This Repertoire release along with "On the Road to Freedom" and "Ride On" are a pure delight! Repertoire have either obtained the master tapes or have done one hell of a job with the digital transfers! Whatever the source the material therein has benefited significantly from the remastered job. One can readily hear the smoother cleaner tones and the air around those notes. These albums are clearly superior to my original copies. As for the material - excellent! Saw Alvin Lee a number of times in my life; regretfully, never got to see him perform with this group of musicians. Would have given up my left (you know what) for the privilege. If you need to update your Alvin Lee catalogue, I can't think of a better place to start. Highly recommended!!!
You can't write anything about Alvin Lee without saying that he was once the fastest guitar slinger in the west - whatever what means! Let's get this out of the way; he made his reputation by playing millions of notes a second at Woodstock with Ten Years After. About Five Years Later he wanted to move on, split the band, and performed at The Rainbow with some top sessions musicians, who sound as though they were his mates too. This double CD is the result. It now comes with 2 bonus tracks, recorded by what sounds like the same line-up at a later date, which add another 14.5 minutes. Pity really! because they don't seem to fit in with, or match, the stuff from The Rainbow. None of the 20 tracks from the concert extends beyonds 6 minutes, so Alvin keeps things chugging along, from Got To Keep Moving to a reprise of I'm Writing You a Letter. He seems to be trying to embrace all the (then known) forms of popular music, perhaps trying to find a style that suits him best, so you don't get fed up with one almost identical song after another, although most of them boogie along with a foot-tapping beat.Besides his own compositions, there are two backward glances to The Elvis Era, with versions of Don't Be Cruel, linked with Money Honey, and later Mystery Train, Slow Down and Keep a Knocking. Tracks include a fairly standard blues, Every Blues You Ever Heard, a wonderfully funky Freedom for The Stallion which is a showcase for Mel Collins's amazing saxophone, and a whimsical All Life's Trials. The majority of the rest of the tracks feature three backing singers up front, and catchy choruses that sound like they've evolved from jamming in rehearsal. There are none of the excesses that you might expect on a live album from the mid-seventies. Alvin isn't a great singer, but at least he doesn't scream. His intention to escape the guitar-hero tag is also a blessing, and behind him the rest of the band are clearly enjoying themselves. Having bought this double album shortly after it came out, I was delighted to find that it is now available again, and very good value - but don't be put off by the (original) cover. The main problem I'm having in writing this is that I can't think of anyone else who might have made a record like this. That six members went on to form Kokomo, or that many of them had previously been with Joe Cocker's Grease Band, doesn't really help. However, as long as you are looking for something that features real musicians, if you buy this CD you won't be disappointed.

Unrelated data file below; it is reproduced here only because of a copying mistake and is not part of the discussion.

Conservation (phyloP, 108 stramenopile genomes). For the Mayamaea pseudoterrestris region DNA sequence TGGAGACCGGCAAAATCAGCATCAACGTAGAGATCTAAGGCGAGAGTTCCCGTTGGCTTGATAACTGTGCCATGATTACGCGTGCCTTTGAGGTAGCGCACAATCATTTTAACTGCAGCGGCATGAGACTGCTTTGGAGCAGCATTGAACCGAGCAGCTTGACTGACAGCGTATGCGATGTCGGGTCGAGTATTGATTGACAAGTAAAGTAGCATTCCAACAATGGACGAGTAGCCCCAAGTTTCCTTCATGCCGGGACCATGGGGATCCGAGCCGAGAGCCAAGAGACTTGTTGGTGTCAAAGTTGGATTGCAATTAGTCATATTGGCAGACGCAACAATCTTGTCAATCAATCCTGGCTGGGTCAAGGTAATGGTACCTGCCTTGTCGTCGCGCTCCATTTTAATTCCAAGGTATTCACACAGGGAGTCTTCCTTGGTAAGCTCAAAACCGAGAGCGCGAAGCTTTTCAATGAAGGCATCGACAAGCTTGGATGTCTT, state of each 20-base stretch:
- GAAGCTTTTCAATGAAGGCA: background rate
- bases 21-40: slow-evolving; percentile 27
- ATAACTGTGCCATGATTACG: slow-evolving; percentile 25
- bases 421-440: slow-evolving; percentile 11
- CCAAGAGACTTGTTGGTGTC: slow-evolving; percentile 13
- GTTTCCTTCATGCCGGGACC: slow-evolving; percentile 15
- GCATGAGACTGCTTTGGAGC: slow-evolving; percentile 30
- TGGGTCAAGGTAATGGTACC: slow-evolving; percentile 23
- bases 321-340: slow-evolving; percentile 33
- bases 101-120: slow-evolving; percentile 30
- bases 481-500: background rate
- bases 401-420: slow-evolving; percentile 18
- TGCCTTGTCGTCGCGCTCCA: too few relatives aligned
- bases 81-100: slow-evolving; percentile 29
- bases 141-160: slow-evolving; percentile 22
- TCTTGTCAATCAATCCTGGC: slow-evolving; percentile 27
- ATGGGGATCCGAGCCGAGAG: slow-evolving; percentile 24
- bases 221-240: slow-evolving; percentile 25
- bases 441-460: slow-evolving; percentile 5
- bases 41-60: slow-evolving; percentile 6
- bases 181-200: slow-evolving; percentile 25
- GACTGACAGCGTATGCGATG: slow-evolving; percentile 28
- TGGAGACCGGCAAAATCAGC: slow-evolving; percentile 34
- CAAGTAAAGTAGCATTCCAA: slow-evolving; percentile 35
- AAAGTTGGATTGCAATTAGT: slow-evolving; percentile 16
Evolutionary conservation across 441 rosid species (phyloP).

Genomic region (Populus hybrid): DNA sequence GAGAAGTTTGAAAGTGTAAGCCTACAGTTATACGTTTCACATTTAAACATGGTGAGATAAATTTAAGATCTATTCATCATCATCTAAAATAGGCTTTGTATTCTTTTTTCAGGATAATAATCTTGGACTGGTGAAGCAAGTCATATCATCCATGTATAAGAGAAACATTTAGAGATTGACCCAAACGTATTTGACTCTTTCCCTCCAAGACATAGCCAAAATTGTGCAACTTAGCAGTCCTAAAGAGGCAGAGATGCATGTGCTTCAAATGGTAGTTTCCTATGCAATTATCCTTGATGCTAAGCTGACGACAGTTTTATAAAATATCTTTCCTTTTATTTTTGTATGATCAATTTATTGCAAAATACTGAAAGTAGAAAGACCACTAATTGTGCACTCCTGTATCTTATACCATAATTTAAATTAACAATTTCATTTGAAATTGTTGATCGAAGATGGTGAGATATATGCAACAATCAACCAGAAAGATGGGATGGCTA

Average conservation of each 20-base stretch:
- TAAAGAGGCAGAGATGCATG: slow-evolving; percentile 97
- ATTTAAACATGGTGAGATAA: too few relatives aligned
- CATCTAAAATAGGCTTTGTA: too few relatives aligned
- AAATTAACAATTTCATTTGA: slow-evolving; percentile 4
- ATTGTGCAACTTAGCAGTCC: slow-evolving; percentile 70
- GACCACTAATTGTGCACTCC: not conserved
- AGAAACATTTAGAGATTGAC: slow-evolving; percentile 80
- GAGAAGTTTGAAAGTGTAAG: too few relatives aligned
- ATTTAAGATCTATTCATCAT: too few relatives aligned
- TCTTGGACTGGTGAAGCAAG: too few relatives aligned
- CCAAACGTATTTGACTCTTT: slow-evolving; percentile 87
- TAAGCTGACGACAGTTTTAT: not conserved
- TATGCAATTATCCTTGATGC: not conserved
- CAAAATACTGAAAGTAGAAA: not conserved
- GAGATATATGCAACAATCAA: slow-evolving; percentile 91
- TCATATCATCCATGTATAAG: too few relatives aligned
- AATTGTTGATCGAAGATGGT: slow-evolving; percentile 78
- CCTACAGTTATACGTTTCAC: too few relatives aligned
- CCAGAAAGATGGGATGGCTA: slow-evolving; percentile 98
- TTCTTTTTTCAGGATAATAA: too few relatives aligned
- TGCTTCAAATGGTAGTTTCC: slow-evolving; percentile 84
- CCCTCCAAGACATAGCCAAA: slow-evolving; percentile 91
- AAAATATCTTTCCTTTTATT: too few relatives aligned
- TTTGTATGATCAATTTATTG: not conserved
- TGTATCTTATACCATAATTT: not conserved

Have owned this since it's original release on vinyl. This ranks as probably one of Alvin Lee's best pieces of work and is well worth checking out, for those not familiar with it. It's not TEN YEARS AFTER, which, made this so satisfying . Great stuff.